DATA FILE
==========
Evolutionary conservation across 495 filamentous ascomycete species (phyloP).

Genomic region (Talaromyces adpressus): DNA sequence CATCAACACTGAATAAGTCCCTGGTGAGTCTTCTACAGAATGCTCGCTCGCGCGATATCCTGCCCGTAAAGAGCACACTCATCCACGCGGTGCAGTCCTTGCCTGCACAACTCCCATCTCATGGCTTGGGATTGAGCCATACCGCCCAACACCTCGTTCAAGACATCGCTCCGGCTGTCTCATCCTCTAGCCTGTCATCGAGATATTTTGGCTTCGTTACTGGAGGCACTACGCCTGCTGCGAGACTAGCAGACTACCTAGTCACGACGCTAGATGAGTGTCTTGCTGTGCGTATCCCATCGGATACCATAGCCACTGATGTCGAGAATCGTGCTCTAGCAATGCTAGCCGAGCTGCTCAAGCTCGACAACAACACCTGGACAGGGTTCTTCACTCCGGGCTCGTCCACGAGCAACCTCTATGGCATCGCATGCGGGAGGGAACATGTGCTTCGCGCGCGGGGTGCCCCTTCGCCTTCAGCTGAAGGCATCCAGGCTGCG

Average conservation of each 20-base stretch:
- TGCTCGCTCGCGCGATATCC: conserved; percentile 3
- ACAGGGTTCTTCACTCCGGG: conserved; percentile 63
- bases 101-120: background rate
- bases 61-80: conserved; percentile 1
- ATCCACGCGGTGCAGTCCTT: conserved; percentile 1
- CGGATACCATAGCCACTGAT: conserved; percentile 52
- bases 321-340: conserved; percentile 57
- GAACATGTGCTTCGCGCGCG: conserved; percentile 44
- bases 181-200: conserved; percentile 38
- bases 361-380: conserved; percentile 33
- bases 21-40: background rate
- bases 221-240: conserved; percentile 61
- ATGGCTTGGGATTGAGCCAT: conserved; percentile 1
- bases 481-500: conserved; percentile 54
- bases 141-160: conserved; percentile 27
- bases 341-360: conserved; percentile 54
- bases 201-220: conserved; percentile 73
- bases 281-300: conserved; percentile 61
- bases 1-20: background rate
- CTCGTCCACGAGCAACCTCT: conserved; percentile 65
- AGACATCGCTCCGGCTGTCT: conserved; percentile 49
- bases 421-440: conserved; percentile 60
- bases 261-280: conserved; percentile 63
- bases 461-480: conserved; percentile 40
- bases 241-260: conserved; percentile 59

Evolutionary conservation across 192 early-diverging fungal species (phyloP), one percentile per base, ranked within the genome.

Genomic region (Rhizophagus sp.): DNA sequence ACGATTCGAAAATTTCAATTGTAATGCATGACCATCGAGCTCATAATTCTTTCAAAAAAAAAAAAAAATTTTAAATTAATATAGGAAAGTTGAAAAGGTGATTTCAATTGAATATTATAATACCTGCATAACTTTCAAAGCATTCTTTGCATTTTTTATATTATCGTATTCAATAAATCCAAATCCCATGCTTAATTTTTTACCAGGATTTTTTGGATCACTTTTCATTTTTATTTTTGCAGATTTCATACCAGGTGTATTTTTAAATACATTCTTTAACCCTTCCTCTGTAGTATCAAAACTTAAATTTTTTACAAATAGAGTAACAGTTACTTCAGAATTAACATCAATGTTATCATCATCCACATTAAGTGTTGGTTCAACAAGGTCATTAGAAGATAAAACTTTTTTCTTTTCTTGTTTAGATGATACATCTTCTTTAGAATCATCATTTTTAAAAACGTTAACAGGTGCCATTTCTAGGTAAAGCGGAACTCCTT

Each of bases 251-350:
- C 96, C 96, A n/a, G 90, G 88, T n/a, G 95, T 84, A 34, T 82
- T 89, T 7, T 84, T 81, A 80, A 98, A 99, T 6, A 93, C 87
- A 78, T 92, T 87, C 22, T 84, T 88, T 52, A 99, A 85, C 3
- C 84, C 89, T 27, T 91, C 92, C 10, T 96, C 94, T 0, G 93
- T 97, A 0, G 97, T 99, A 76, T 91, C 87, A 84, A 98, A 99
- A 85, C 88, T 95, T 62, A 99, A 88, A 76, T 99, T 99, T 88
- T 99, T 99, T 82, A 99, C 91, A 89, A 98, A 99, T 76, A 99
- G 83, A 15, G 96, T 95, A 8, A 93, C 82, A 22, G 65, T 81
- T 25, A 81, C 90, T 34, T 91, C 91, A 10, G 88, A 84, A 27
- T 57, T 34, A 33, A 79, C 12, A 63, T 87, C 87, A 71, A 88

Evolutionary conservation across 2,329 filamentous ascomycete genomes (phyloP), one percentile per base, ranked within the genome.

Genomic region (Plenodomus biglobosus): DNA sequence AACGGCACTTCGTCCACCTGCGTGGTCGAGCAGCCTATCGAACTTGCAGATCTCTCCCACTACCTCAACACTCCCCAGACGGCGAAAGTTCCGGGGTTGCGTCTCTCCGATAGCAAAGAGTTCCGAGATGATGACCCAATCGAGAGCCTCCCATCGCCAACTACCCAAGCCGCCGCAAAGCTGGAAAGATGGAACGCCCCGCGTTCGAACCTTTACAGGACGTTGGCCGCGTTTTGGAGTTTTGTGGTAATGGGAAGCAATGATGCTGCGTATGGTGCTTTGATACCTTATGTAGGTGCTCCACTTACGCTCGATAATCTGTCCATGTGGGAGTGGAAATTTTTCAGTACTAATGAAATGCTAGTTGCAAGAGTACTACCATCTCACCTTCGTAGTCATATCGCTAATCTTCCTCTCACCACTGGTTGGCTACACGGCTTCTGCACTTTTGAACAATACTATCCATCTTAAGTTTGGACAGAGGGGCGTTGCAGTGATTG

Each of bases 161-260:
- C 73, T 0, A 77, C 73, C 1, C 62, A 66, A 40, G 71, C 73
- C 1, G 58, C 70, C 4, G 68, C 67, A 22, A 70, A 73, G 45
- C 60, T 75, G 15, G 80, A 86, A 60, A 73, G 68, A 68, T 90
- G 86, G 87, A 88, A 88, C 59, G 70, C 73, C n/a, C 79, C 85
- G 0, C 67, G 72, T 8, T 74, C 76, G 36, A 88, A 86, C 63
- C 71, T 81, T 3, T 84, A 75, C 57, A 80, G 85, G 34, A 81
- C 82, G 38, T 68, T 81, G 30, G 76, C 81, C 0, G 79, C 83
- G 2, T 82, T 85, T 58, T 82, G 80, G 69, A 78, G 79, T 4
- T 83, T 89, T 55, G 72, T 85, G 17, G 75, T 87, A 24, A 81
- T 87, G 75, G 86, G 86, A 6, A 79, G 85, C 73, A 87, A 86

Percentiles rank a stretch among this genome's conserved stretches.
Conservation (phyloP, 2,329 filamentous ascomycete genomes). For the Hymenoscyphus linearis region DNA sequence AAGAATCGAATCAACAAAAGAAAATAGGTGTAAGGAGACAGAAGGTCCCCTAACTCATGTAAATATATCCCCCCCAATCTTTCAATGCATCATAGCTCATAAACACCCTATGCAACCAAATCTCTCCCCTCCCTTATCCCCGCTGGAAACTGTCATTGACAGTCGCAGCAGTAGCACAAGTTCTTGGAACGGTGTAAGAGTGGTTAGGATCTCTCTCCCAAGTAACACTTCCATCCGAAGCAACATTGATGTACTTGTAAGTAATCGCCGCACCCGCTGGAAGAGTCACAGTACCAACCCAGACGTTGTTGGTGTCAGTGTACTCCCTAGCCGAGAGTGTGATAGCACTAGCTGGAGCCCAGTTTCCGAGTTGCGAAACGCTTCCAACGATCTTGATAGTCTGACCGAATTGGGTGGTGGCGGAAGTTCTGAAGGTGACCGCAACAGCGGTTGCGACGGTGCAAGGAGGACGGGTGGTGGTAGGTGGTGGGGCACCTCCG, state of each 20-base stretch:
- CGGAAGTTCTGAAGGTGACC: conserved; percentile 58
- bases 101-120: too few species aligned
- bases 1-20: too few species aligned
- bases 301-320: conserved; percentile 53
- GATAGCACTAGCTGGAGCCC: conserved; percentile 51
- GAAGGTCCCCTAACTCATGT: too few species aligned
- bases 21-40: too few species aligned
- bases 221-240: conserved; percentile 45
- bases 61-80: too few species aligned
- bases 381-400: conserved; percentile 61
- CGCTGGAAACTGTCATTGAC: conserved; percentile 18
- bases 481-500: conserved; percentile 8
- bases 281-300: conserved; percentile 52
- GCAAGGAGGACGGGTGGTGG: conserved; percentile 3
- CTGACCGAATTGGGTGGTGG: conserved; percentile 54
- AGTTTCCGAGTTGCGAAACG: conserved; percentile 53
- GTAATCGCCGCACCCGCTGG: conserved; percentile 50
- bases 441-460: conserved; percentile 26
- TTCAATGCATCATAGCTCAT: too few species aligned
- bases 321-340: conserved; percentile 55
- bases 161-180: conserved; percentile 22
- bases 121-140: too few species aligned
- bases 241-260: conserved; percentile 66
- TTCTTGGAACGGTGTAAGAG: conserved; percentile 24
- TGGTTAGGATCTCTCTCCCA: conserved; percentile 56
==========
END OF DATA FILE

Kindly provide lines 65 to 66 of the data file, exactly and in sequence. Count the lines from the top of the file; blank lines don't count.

- bases 61-80: too few species aligned
- bases 381-400: conserved; percentile 61